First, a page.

PINETOWN, South Africa -- The 35-year-old high school teacher named Bheki was lucky to be alive, thanks to the free antiretroviral pills that kept his HIV in check. He felt strong and had no side effects. Life was normal, as normal as it gets with an incurable disease. Then in February, he ditched the pills and started taking a mystery potion sold here outside Durban. It is made by a former truck driver who says his late grandfather came to him in dreams with the recipe for an herbal drink that could reverse HIV's march to full-blown AIDS and death.
FEATURES
By TIM SMITH and TIM SMITH,SUN MUSIC CRITIC | July 11, 2006
There are obvious reasons that The Sorcerer is not among the most popular Gilbert and Sullivan operettas: a creaky plot about a love potion turning a quiet English village into a sea of pressing marital intentions; a score that is more pleasant than brilliant and infectious. There are also very good reasons to ignore those flaws and give The Sorcerer a spirited go. That's what the Young Victorian Theatre Company has sensibly - and admirably - chosen to do for its 36th season of dedication to the G&S repertoire.
BUSINESS
By LOS ANGELES TIMES | November 26, 2003
A Food and Drug Administration advisory panel has endorsed competing injectable gels that combat facial wrinkles, smoothing the way for a big marketing showdown. The panel recommended Friday that the FDA approve Restylane by Medicis Pharmaceutical Corp. and Hylaform by Inamed Corp., collagen alternatives available in Europe, Canada and Mexico. The FDA typically follows its experts' advice. The gels use hyaluronic acid, a substance that naturally occurs in the skin, to plump out creases and smooth facial scars.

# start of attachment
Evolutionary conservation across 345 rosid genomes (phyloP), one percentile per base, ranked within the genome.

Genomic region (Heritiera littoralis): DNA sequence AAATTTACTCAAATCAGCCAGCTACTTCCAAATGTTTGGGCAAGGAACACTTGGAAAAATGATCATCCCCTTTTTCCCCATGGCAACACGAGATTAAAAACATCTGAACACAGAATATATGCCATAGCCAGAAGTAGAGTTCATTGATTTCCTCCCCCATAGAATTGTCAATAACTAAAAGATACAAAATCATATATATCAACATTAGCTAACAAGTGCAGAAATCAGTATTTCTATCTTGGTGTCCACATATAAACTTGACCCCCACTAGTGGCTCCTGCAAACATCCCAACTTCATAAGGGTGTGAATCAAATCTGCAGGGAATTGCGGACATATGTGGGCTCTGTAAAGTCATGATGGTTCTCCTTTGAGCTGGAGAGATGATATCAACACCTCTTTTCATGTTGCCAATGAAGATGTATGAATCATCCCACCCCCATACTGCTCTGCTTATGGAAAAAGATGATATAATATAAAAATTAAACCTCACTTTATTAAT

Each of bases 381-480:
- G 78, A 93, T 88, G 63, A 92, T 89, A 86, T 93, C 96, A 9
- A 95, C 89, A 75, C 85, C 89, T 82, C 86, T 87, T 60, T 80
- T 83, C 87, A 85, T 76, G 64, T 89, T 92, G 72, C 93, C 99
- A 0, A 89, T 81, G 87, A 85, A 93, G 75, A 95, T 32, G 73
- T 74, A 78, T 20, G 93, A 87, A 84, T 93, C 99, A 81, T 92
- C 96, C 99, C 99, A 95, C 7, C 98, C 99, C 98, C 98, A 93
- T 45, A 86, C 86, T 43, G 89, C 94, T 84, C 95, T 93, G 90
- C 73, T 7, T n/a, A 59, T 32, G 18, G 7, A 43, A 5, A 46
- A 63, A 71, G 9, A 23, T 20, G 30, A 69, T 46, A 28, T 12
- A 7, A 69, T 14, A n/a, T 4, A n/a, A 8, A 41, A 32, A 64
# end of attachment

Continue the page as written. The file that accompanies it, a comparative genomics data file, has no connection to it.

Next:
NEWS
By Stephanie Shapiro and Stephanie Shapiro,Sun Staff | August 3, 2003
It's a sure sign of affection: Brett Angstadt and Lisa Simmonds give each other a good-natured shove as they stride across the Padonia Park Club pool deck. They're both in uniform: a club-issue polo shirt for him and a regulation red bathing suit underneath shorts and sweat shirt for her. They met when Lisa, a swimming instructor and lifeguard, came to the snack bar, where Brett is grill manager, and asked for a cup of ice. "I don't drink water. I eat ice," she explains. Later, Brett and Lisa, both 19, attended a mutual friend's party.